Since it's nearly time to send my last posting a happy anniversary message, I think that's my cue to offer up a few more musings on island life - and cooking of course. Things are looking distinctly soggy round here, but mercifully not swamped or battered like a year ago. Jack Frost has paid just one or two fleeting early morning visits, and we've had but a couple of light snowfalls. The first took the regular Cheers gang at the Crab & Lobster by surprise as one of their number stepped in the bar as if from the Antarctic, only for it all to melt into memory in the space of minutes. The second endured for a few hours at least - longer up on the downs, whose distant presence became looming in its powdery grey guise, testament to the characteristic of pale tones to advance visually. Crisp, clear nights remind us of yet another bonus of living here: our own doorstep planetarium show. And we are especially thrilled by the recent warm-up act as dusk creeps in, of dazzling Venus in the west – so bright, pulsating and low that we first mistook the planet for a hovering helicopter on a rescue mission over Culver Down (unfortunately not an unfamiliar sight) except for the absence of its whirring din. The goddess has lately been joined in a dramaticaly close coupling by a rather dim Mars, and tonight they're making it a threesome with the moon in its sveltest of forms.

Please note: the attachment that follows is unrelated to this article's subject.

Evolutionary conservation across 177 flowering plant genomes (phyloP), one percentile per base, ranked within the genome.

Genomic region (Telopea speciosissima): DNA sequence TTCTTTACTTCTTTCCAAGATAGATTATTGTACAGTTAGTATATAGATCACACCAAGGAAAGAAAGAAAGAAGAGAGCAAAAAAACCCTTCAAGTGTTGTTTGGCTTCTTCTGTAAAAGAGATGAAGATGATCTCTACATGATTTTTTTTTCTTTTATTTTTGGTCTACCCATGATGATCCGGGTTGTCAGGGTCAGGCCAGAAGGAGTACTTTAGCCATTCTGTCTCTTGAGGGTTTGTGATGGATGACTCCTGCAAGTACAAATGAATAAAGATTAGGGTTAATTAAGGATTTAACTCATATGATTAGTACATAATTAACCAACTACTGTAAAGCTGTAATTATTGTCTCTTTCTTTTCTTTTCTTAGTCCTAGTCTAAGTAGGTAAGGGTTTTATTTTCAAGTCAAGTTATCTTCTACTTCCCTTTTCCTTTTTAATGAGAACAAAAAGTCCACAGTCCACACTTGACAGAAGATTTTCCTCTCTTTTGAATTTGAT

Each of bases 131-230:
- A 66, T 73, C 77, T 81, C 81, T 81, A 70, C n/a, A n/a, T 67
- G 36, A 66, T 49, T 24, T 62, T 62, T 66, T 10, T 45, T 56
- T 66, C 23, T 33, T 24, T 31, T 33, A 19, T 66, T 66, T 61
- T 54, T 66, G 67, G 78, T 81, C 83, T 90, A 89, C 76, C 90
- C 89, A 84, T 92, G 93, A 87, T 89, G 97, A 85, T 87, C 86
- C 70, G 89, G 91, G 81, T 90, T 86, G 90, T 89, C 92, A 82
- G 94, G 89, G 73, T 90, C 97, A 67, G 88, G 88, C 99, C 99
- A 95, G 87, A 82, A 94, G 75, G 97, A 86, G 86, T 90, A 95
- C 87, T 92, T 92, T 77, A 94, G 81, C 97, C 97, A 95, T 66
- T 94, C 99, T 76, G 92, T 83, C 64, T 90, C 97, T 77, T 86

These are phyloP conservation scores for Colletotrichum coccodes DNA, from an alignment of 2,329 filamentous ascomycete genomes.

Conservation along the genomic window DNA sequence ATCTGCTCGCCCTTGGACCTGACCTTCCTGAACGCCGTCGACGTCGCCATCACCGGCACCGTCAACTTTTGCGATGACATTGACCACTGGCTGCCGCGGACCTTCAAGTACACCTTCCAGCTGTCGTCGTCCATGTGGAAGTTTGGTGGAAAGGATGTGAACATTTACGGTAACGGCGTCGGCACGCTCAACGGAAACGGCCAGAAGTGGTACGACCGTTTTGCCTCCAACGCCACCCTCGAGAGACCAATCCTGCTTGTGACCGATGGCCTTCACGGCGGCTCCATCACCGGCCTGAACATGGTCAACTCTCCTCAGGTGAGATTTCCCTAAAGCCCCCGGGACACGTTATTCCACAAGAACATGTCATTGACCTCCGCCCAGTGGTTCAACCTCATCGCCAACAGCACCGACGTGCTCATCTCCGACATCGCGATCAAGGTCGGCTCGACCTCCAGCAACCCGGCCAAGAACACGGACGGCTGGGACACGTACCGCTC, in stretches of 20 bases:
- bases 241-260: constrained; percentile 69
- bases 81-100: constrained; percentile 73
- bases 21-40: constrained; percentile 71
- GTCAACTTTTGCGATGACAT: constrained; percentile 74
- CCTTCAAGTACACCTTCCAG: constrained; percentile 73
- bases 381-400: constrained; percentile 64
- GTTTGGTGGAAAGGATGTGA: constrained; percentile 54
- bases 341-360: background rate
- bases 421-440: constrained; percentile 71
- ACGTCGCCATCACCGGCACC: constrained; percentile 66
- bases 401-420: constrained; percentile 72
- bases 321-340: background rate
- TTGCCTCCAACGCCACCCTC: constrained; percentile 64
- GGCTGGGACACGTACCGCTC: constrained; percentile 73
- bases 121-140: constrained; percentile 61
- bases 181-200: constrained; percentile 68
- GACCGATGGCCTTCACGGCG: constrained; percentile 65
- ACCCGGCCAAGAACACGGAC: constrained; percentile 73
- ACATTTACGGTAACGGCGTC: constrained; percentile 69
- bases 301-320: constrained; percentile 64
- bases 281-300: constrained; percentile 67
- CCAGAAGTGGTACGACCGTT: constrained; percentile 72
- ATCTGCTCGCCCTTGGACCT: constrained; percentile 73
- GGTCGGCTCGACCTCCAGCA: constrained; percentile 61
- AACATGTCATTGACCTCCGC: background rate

Despite such joys, with the all-too-brief relief of Valentine's and Pancake Day behind us, it still seems a helluva long haul to the sunny uplands. My solution: turn a bit of virtuous thrift into a modest baked treat – Apple & (leftover) Mincemeat Frangipane Tarts miraculously devoid of butter, strong on nutritious fruit and nuts and lighter on sugar than most pastries. To make 12 tarts, you'll need:

    50g dried dates (I found some old woody ones lurking in the cupboard)

    150g plain flour

    150g ground almonds

    freshly squeezed satsuma or orange juice to bind

    75g golden caster sugar (preferably vanilla flavoured)

    1 large egg, lightly beaten

    1 small apple

    leftover mincemeat (I used homemade remnants from my Mince & Apple Pies)

    flaked almonds, for sprinkling

    Snip the dates into pieces and leave to soften in a little boiling water. Mix the flour and half the almonds in a bowl, then add enough juice to bring together into a dough with a bit of kneading – you'll need a few tbsp; add a bit of iced water if you run out. Wrap in foil and chill while doing the rest of the prep. Stick the oven on to 190°C/Gas 5. Tip the dates and soaking water into a blender and purée. Transfer to a bowl, add the remaining 75g almonds, the sugar and egg and beat well. Roll out the pastry – elbow grease required as it's pretty firm. Cut out rounds with a fluted cutter to line the holes of a lightly oiled 12-hole patty tin. Prick the bases and whack in the oven for 5 mins while you peel, core and slice the apple. Remove the tin from the oven and lower the temp to 180°C/Gas 4. Spoon a little mincemeat into the bottom of each tart case, top with a few apple slices, then spoon the almond cream on top to cover. Sprinkle with a few flaked almonds and bake for about 20 mins until golden brown. Dust with a little icing sugar/ground cinnamon mix to serve if you like.